The Colbert Report parodied Bill O'Reilly, a man who dominated cable ratings and was only brought to heel by sexual misconduct allegations. O'Reilly was a behemoth not only as a host, but as a force of personality. While Alex Jones garners a substantial viewership, a non-negligible chunk of it is out of curiosity or fascination by people who are radically opposed to his views and his content. He is not someone who commands a multi-million dollar salary by a major news network and appears on mainstream shows, or even someone who is generally considered a reporter or a journalist. O'Reilly's viewers took him seriously, and he took himself seriously – a collective lack of self-awareness that allows for parody. Jones, conversely, has admitted (in a child custody battle) that his show is a piece of performance art, and his day-to-day persona . While O'Reilly's persona could be encapsulated by the word 'obnoxious', Jones' is more along the lines of 'manic'. Consequently, any parody of Jones is not necessarily a parody of the man, but rather the worldview – a paranoid, crazed, conspiracy theorist who railed against mainstream media. Klepper uses correspondents more frequently than even Trevor Noah, using his show to mock the entire InfoWars platform (Colbert, notably, never utilized correspondents).
Quick Tangent: Colbert had the interesting position of having his name attached to the show. It wasn't The Report with Stephen Colbert, rather, it was The Colbert Report. It was different from franchises like The Daily Show because, well, it wasn't a franchise but a standalone show. Most of late night abides by the franchise naming convention, including The Late Show, The Late Late Show, Late Night, The Tonight Show, and more. If there were ever any chance at replacing Colbert in a plug-and-chug move when he left at the end of 2014, this weird logistical difficulty made that near impossible (because 'Colbert' and 'report' kind of rhyme, I guess). Besides, at the time, playing a show completely in character (while retaining one's name) was seen as a unique talent, one that supposedly only Colbert could have pulled off.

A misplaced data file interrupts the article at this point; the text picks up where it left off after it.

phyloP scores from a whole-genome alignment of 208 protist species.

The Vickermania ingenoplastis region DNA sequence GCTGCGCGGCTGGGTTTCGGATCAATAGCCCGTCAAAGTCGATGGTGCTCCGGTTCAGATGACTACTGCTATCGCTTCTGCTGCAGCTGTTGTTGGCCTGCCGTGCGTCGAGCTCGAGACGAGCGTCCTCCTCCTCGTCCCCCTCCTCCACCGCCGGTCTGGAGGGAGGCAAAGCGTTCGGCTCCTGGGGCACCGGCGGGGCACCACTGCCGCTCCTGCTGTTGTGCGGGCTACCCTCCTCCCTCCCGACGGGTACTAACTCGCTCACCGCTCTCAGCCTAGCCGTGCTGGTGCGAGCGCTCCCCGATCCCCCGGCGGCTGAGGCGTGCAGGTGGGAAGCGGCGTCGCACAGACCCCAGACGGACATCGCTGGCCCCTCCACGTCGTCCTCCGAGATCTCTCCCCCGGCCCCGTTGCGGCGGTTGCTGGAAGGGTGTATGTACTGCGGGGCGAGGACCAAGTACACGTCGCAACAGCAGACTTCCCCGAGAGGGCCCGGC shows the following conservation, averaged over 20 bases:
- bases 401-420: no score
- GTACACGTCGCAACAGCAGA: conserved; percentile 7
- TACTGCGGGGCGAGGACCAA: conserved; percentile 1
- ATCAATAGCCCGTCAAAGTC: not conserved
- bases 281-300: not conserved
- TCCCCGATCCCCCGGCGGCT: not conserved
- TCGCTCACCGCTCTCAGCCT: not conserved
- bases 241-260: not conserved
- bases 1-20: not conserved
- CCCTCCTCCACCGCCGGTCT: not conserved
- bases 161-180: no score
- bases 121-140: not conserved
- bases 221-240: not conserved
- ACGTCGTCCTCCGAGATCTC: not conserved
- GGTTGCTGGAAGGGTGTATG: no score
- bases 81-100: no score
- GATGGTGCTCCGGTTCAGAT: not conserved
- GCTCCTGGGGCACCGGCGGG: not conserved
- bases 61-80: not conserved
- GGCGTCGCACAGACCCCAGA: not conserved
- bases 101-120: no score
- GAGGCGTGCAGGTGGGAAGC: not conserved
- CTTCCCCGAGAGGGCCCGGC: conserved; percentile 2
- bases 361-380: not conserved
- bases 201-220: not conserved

The Opposition wasn't singularly focused on Jones, instead choosing to focus on the entire far-right establishment, a group that sometimes included the leftovers at FOX News (Ingraham, Hannity, etc.) and the faceless 'journalists' at Breitbart. While Klepper was quite capable of playing (and staying in) character, something he consistently did despite the segment he was running, the character he chose wasn't all too susceptible to parody. A common theme of Trump-era comedy is that the material writes itself – Colbert often spends minutes of his opening monologue simply reading Trump tweets in a mocking imitation – but that only makes it harder to write smart comedy. The Opposition combatted this challenge impeccably, producing a smartly-written show with actual fresh jokes, some of which can only come from someone playing a character. While on paper it may feel derivative considering the network and timeslot, it's unique in the larger spectrum of cable television. Plenty of people do field pieces. No one else plays a character. While Klepper's best work often comes in the field, he is at his best as a performer and comedian in an interview format.
Some of Klepper's best pieces presented fully fleshed-out arguments surrounding things the NFL anthem protests and the gun control debate. These were outside the realm of pure satire, even though the job of satire isn't to "drive the narrative" as Comedy Central seems to imply. Really, the point is to shed a light on the absurd. For of Colbert's acclaim as a cultural force, he likewise did nothing more than hold up something and say "hey look at how stupid this is." The Report was enjoyed by conservatives and liberals alike, as the conservative viewers demonstrated an inability to grasp the real meaning behind satire, showing that the show didn't quite have the destroyer-of-worlds impact as it is mythologized as having. The Opposition wasn't simply catharsis, it was a cartoonish but honest deconstruction of the fringe conservative viewpoint – an important role in the politics of today.